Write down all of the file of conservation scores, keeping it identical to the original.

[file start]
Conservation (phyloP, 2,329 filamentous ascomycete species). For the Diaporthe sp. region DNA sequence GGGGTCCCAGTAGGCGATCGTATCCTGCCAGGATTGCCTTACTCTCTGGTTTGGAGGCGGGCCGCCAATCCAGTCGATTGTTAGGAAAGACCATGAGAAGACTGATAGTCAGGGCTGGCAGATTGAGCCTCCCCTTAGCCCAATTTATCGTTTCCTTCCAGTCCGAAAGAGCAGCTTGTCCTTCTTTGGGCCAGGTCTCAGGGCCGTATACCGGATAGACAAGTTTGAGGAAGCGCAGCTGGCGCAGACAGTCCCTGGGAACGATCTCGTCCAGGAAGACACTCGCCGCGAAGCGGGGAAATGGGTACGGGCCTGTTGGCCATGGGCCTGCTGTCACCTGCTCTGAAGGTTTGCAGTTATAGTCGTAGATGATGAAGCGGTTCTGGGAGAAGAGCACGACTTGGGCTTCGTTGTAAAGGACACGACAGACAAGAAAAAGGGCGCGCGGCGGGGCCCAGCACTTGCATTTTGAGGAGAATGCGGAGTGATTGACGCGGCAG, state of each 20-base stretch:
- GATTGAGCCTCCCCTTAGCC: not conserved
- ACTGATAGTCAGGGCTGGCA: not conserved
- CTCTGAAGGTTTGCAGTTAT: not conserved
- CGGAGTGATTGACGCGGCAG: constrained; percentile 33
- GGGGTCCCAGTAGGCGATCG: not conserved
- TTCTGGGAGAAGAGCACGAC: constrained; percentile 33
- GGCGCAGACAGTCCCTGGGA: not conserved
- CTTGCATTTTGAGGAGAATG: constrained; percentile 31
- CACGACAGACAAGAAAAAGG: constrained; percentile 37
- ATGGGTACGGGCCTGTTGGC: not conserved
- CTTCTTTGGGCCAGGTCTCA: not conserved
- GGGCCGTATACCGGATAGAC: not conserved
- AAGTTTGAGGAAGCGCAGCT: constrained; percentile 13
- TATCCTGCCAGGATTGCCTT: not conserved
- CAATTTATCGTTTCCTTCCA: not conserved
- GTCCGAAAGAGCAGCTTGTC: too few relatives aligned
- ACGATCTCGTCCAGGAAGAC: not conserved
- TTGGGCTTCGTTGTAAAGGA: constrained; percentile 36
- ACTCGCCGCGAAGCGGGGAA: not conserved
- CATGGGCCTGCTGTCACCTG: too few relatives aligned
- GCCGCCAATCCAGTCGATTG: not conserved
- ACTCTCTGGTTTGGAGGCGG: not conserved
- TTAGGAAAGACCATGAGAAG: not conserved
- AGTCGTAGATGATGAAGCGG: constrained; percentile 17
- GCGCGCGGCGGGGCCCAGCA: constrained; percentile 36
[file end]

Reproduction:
Conservation (phyloP, 2,329 filamentous ascomycete species). For the Diaporthe sp. region DNA sequence GGGGTCCCAGTAGGCGATCGTATCCTGCCAGGATTGCCTTACTCTCTGGTTTGGAGGCGGGCCGCCAATCCAGTCGATTGTTAGGAAAGACCATGAGAAGACTGATAGTCAGGGCTGGCAGATTGAGCCTCCCCTTAGCCCAATTTATCGTTTCCTTCCAGTCCGAAAGAGCAGCTTGTCCTTCTTTGGGCCAGGTCTCAGGGCCGTATACCGGATAGACAAGTTTGAGGAAGCGCAGCTGGCGCAGACAGTCCCTGGGAACGATCTCGTCCAGGAAGACACTCGCCGCGAAGCGGGGAAATGGGTACGGGCCTGTTGGCCATGGGCCTGCTGTCACCTGCTCTGAAGGTTTGCAGTTATAGTCGTAGATGATGAAGCGGTTCTGGGAGAAGAGCACGACTTGGGCTTCGTTGTAAAGGACACGACAGACAAGAAAAAGGGCGCGCGGCGGGGCCCAGCACTTGCATTTTGAGGAGAATGCGGAGTGATTGACGCGGCAG, state of each 20-base stretch:
- GATTGAGCCTCCCCTTAGCC: not conserved
- ACTGATAGTCAGGGCTGGCA: not conserved
- CTCTGAAGGTTTGCAGTTAT: not conserved
- CGGAGTGATTGACGCGGCAG: constrained; percentile 33
- GGGGTCCCAGTAGGCGATCG: not conserved
- TTCTGGGAGAAGAGCACGAC: constrained; percentile 33
- GGCGCAGACAGTCCCTGGGA: not conserved
- CTTGCATTTTGAGGAGAATG: constrained; percentile 31
- CACGACAGACAAGAAAAAGG: constrained; percentile 37
- ATGGGTACGGGCCTGTTGGC: not conserved
- CTTCTTTGGGCCAGGTCTCA: not conserved
- GGGCCGTATACCGGATAGAC: not conserved
- AAGTTTGAGGAAGCGCAGCT: constrained; percentile 13
- TATCCTGCCAGGATTGCCTT: not conserved
- CAATTTATCGTTTCCTTCCA: not conserved
- GTCCGAAAGAGCAGCTTGTC: too few relatives aligned
- ACGATCTCGTCCAGGAAGAC: not conserved
- TTGGGCTTCGTTGTAAAGGA: constrained; percentile 36
- ACTCGCCGCGAAGCGGGGAA: not conserved
- CATGGGCCTGCTGTCACCTG: too few relatives aligned
- GCCGCCAATCCAGTCGATTG: not conserved
- ACTCTCTGGTTTGGAGGCGG: not conserved
- TTAGGAAAGACCATGAGAAG: not conserved
- AGTCGTAGATGATGAAGCGG: constrained; percentile 17
- GCGCGCGGCGGGGCCCAGCA: constrained; percentile 36